“Compassion is an unstable emotion. It needs to be translated into action, or it withers. The question is what to do with the feelings that have been aroused, the knowledge that has been communicated. If one feels that there is nothing “we” can do—but who is that “we”?—and nothing “they” can do either—and who are “they”?—then one starts to get bored, cynical, apathetic.”
“Siddhartha said: ‘What could I say to you that would be of value, except that perhaps you seek too much, that as a result of your seeking you cannot find.'”
Alifa Rifaat’s stories are situated within an Islamic framework that allows her to create a feminism of her own. Since Islam and empowerment are often misguidedly placed in contradiction to one another, it’s easy to see why Rifaat is not a household name.
“…But every once in a while, I’ll read a book that glorifies problematic relationship behaviors such as manipulation or even stalking. I don’t ever want to write a book that encourages women to seek out unhealthy, or even dangerous, relationships, so I focus on creating relationships that are healthy.”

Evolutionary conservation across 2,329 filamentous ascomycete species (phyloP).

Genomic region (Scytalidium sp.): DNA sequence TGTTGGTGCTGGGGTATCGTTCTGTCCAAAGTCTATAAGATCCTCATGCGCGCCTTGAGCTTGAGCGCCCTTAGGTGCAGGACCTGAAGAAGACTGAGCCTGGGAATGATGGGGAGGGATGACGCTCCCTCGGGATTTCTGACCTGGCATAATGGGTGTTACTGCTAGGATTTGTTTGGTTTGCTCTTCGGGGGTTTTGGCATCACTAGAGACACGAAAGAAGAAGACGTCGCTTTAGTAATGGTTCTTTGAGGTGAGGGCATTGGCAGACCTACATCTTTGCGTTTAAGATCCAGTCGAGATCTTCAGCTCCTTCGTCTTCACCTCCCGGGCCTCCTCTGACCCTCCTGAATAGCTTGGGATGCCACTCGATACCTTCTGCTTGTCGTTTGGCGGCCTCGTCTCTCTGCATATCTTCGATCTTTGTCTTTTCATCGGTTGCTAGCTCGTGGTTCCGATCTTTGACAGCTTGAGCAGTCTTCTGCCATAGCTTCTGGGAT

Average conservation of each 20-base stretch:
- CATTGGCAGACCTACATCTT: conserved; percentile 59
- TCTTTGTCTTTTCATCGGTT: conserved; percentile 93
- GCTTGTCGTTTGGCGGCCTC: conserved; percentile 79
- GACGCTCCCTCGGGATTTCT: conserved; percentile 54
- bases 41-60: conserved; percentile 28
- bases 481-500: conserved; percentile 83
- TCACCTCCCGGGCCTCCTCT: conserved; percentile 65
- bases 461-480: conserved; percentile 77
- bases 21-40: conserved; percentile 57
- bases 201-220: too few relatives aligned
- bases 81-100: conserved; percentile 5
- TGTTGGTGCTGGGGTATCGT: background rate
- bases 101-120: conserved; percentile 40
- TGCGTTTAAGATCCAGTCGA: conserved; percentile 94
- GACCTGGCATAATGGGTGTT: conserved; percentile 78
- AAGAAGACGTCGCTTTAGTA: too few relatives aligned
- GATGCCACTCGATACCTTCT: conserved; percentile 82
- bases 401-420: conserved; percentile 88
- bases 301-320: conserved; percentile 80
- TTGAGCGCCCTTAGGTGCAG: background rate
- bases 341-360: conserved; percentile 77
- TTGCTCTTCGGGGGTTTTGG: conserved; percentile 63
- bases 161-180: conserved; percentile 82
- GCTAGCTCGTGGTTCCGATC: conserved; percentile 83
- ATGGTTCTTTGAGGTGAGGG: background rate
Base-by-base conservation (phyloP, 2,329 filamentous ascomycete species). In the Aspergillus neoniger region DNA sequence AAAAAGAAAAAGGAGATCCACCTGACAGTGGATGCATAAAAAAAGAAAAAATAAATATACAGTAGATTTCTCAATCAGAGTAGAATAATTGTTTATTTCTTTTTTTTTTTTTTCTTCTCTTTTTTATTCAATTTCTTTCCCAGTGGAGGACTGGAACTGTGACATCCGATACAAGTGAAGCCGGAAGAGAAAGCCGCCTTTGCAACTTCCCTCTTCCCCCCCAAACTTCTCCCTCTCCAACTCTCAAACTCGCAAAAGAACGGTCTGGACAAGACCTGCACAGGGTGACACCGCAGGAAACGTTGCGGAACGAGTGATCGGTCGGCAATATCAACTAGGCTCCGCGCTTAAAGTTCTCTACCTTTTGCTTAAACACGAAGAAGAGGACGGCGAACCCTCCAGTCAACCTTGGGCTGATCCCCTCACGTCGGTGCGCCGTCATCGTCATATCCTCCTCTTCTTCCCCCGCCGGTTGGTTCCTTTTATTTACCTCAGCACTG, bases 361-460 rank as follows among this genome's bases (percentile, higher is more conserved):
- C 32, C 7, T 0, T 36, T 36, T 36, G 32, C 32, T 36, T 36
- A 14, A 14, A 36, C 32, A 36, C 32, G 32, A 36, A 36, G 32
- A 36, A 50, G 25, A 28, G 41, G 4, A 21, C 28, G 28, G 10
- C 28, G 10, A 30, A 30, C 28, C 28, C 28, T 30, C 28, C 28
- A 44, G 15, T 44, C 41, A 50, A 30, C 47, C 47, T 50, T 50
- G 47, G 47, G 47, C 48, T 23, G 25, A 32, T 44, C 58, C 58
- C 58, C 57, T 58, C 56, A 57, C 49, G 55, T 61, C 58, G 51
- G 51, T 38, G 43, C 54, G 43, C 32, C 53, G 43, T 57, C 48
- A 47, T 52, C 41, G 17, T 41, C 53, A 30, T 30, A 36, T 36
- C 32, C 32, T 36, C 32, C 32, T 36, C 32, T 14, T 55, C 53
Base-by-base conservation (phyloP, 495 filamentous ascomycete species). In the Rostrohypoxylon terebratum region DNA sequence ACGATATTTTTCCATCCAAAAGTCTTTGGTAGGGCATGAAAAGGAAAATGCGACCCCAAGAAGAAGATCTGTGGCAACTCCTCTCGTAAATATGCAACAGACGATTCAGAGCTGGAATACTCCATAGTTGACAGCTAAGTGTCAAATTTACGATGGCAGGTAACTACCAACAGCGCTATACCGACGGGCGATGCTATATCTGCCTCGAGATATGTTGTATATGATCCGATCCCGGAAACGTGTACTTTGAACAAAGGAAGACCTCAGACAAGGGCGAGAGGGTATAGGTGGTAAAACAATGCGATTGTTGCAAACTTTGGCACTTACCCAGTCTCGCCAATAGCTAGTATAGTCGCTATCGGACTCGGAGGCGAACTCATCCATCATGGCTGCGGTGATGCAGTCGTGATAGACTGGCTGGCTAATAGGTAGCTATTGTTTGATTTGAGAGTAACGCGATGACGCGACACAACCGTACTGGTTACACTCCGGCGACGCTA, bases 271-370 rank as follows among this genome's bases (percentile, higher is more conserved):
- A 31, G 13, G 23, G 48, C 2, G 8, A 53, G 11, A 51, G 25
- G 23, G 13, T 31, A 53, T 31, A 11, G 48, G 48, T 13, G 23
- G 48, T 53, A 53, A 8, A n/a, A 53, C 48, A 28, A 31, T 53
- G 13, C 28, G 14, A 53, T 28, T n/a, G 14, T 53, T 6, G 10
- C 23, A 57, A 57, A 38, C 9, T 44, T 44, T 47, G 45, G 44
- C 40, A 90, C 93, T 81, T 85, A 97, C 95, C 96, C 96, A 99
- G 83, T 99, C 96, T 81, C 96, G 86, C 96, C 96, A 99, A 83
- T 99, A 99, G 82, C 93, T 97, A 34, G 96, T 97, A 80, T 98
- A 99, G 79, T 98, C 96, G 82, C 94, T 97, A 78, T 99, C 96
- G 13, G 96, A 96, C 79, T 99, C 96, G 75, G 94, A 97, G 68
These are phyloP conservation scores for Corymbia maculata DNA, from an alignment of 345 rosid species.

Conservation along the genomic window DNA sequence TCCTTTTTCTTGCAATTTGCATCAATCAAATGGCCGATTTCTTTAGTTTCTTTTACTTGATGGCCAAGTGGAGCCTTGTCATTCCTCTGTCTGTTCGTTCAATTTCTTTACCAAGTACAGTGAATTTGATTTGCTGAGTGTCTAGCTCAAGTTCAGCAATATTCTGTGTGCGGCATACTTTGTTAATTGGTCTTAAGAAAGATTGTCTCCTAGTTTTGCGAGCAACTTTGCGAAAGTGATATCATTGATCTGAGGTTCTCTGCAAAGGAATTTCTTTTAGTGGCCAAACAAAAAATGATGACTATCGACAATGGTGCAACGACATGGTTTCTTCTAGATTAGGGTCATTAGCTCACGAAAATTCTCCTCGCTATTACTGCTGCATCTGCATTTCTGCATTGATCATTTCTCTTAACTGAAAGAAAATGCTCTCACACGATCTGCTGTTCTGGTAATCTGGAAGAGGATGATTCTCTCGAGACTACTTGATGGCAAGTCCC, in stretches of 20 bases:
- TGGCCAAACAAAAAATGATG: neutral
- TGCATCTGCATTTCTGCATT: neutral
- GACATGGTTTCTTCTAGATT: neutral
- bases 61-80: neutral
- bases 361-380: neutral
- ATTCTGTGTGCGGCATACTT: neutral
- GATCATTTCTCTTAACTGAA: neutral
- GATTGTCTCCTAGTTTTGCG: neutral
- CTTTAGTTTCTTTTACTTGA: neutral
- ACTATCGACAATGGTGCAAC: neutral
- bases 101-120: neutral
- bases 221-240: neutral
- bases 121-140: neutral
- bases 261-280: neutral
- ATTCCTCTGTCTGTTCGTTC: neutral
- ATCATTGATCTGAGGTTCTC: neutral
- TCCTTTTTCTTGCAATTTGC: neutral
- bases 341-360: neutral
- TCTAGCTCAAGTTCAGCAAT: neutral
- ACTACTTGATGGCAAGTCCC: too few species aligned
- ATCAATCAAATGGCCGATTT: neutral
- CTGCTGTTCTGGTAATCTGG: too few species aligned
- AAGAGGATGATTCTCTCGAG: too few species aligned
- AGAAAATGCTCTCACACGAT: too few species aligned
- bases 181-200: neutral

This may all seem too idealistic to some but nonetheless conveys a crucial message about the role of the artist and what cultural and literary representations can offer in the ongoing debates about the so-called “problem” of Muslims in the Anglophone North Atlantic.
To deal with the sense of ambivalence and confinement, I read. Reflecting back on my refuge in books, yes, I needed comfort and escape, but I was essentially trying to make sense of the turmoil not by watching the news but by reading.
“The more cats you have, the longer you live. If you have a hundred cats, you’ll live ten times longer than if you have ten. Someday this will be discovered, and people will have a thousand cats and live forever.”